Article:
Is the sizeof(enum) == sizeof(int), always ?
- Or is it compiler dependent?
- Is it wrong to say, as compiler are optimized for word lengths (memory alignment) ie y int is the word-size on a particular compiler? Does it means that there is no processing penalty if I use enums, as they would be word aligned?
- Is it not better if I put all the return codes in an enum, as i clearly do not worry about the values it get, only the names while checking the return types. If this is the case wont #DEFINE be better as it would save memory.
What is the usual practice? If I have to transport these return types over a network and some processing has to be done at the other end, what would you prefer enums/#defines/ const ints.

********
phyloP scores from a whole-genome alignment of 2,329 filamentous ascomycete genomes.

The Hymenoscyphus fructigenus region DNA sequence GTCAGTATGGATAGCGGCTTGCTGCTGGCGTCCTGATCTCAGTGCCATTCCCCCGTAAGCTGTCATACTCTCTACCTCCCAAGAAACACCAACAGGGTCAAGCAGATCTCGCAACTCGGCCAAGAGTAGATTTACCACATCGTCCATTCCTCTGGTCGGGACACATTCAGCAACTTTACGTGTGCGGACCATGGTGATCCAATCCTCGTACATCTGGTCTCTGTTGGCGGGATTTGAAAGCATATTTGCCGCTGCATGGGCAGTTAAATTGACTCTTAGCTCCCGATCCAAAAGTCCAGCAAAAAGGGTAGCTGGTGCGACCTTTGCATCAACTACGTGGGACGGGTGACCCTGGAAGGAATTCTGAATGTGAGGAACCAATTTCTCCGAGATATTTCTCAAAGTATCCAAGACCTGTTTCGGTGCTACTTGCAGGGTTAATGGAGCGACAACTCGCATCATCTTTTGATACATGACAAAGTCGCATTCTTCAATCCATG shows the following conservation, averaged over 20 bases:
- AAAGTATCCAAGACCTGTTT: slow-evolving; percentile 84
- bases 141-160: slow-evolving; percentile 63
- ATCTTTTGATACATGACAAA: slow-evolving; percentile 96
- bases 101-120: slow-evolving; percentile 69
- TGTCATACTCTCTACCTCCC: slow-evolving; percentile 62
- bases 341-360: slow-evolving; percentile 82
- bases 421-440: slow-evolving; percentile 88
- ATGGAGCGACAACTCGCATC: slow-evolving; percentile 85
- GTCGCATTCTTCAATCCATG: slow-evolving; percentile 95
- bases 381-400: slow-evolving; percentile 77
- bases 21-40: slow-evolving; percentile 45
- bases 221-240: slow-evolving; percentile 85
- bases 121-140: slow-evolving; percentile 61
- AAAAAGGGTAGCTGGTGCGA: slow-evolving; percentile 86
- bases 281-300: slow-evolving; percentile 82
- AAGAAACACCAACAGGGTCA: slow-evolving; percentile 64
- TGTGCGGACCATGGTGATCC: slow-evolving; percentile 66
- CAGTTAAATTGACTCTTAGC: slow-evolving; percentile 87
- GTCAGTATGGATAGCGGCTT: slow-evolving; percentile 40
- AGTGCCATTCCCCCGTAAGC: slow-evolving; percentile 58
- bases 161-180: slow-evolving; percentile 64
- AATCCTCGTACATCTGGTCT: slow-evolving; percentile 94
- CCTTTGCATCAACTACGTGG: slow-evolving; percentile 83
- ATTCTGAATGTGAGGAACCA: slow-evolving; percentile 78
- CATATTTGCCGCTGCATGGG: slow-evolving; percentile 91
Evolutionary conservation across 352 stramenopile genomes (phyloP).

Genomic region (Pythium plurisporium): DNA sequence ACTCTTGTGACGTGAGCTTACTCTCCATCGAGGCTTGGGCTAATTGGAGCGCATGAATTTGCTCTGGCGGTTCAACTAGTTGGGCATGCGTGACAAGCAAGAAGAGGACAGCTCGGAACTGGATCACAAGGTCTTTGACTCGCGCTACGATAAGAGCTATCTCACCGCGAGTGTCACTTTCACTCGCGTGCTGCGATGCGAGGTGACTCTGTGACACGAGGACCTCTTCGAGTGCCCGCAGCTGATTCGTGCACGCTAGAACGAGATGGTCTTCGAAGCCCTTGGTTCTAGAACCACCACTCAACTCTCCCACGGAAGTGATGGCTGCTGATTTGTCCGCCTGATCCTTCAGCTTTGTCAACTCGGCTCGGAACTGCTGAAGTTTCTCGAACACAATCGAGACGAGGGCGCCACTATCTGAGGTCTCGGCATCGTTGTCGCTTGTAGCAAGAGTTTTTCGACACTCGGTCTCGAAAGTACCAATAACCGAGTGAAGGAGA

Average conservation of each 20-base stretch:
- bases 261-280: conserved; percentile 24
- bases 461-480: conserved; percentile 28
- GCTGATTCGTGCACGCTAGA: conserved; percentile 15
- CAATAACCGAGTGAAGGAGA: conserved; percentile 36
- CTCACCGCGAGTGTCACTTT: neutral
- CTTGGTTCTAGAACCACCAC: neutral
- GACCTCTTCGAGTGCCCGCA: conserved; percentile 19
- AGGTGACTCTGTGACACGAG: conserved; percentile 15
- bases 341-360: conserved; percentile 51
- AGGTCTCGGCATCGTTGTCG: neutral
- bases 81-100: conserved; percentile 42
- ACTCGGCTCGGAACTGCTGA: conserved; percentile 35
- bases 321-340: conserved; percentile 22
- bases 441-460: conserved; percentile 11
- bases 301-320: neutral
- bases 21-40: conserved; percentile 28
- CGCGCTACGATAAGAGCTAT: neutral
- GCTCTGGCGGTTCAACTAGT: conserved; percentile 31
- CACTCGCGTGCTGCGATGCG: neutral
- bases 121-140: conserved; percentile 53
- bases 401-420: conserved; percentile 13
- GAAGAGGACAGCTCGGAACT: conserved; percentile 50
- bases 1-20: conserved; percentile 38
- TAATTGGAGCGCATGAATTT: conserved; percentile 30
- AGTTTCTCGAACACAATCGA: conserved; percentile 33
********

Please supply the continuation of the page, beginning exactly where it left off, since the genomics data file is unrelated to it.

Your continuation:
EDIT - Just checking on net, as complier don't symbolically link macros, how do people debug then, compare the integer value with the header file?
From Answers —I am adding this line below, as I need clarifications—
"So it is implementation-defined, and sizeof(enum) might be equal to sizeof(char), i.e. 1."
- Does it not mean that compiler checks for the range of values in enums, and then assign memory. I don't think so, of course I don't know. Can someone please explain me what is "might be".